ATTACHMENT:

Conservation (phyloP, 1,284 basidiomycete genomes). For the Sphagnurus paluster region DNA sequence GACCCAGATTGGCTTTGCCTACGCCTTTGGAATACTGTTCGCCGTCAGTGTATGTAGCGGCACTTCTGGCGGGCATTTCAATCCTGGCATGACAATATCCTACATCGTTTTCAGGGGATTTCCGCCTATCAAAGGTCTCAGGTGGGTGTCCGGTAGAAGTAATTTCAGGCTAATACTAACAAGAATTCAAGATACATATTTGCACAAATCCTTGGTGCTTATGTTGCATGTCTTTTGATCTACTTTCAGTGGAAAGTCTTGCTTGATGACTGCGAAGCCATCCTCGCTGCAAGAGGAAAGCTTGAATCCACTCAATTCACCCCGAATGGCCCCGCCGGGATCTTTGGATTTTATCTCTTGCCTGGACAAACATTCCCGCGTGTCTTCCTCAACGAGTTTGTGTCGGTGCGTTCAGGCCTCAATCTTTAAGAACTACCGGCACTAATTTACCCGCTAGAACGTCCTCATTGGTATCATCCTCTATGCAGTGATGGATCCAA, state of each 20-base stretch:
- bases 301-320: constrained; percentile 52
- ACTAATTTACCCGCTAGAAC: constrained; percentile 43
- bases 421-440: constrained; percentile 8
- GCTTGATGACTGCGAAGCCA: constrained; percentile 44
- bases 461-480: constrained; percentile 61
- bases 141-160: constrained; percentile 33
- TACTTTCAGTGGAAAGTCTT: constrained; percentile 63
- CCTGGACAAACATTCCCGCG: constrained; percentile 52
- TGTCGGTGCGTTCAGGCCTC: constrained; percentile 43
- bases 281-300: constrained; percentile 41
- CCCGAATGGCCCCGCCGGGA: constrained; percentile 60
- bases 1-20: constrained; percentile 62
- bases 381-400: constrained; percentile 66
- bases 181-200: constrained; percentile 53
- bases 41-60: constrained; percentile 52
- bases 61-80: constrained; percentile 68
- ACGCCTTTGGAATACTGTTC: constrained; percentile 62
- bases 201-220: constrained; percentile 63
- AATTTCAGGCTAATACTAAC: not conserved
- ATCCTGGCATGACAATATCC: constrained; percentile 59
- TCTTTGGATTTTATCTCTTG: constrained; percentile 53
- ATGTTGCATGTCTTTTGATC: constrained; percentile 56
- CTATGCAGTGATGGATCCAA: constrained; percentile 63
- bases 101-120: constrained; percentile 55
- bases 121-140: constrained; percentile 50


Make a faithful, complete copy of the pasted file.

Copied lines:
Conservation (phyloP, 1,284 basidiomycete genomes). For the Sphagnurus paluster region DNA sequence GACCCAGATTGGCTTTGCCTACGCCTTTGGAATACTGTTCGCCGTCAGTGTATGTAGCGGCACTTCTGGCGGGCATTTCAATCCTGGCATGACAATATCCTACATCGTTTTCAGGGGATTTCCGCCTATCAAAGGTCTCAGGTGGGTGTCCGGTAGAAGTAATTTCAGGCTAATACTAACAAGAATTCAAGATACATATTTGCACAAATCCTTGGTGCTTATGTTGCATGTCTTTTGATCTACTTTCAGTGGAAAGTCTTGCTTGATGACTGCGAAGCCATCCTCGCTGCAAGAGGAAAGCTTGAATCCACTCAATTCACCCCGAATGGCCCCGCCGGGATCTTTGGATTTTATCTCTTGCCTGGACAAACATTCCCGCGTGTCTTCCTCAACGAGTTTGTGTCGGTGCGTTCAGGCCTCAATCTTTAAGAACTACCGGCACTAATTTACCCGCTAGAACGTCCTCATTGGTATCATCCTCTATGCAGTGATGGATCCAA, state of each 20-base stretch:
- bases 301-320: constrained; percentile 52
- ACTAATTTACCCGCTAGAAC: constrained; percentile 43
- bases 421-440: constrained; percentile 8
- GCTTGATGACTGCGAAGCCA: constrained; percentile 44
- bases 461-480: constrained; percentile 61
- bases 141-160: constrained; percentile 33
- TACTTTCAGTGGAAAGTCTT: constrained; percentile 63
- CCTGGACAAACATTCCCGCG: constrained; percentile 52
- TGTCGGTGCGTTCAGGCCTC: constrained; percentile 43
- bases 281-300: constrained; percentile 41
- CCCGAATGGCCCCGCCGGGA: constrained; percentile 60
- bases 1-20: constrained; percentile 62
- bases 381-400: constrained; percentile 66
- bases 181-200: constrained; percentile 53
- bases 41-60: constrained; percentile 52
- bases 61-80: constrained; percentile 68
- ACGCCTTTGGAATACTGTTC: constrained; percentile 62
- bases 201-220: constrained; percentile 63
- AATTTCAGGCTAATACTAAC: not conserved
- ATCCTGGCATGACAATATCC: constrained; percentile 59
- TCTTTGGATTTTATCTCTTG: constrained; percentile 53
- ATGTTGCATGTCTTTTGATC: constrained; percentile 56
- CTATGCAGTGATGGATCCAA: constrained; percentile 63
- bases 101-120: constrained; percentile 55
- bases 121-140: constrained; percentile 50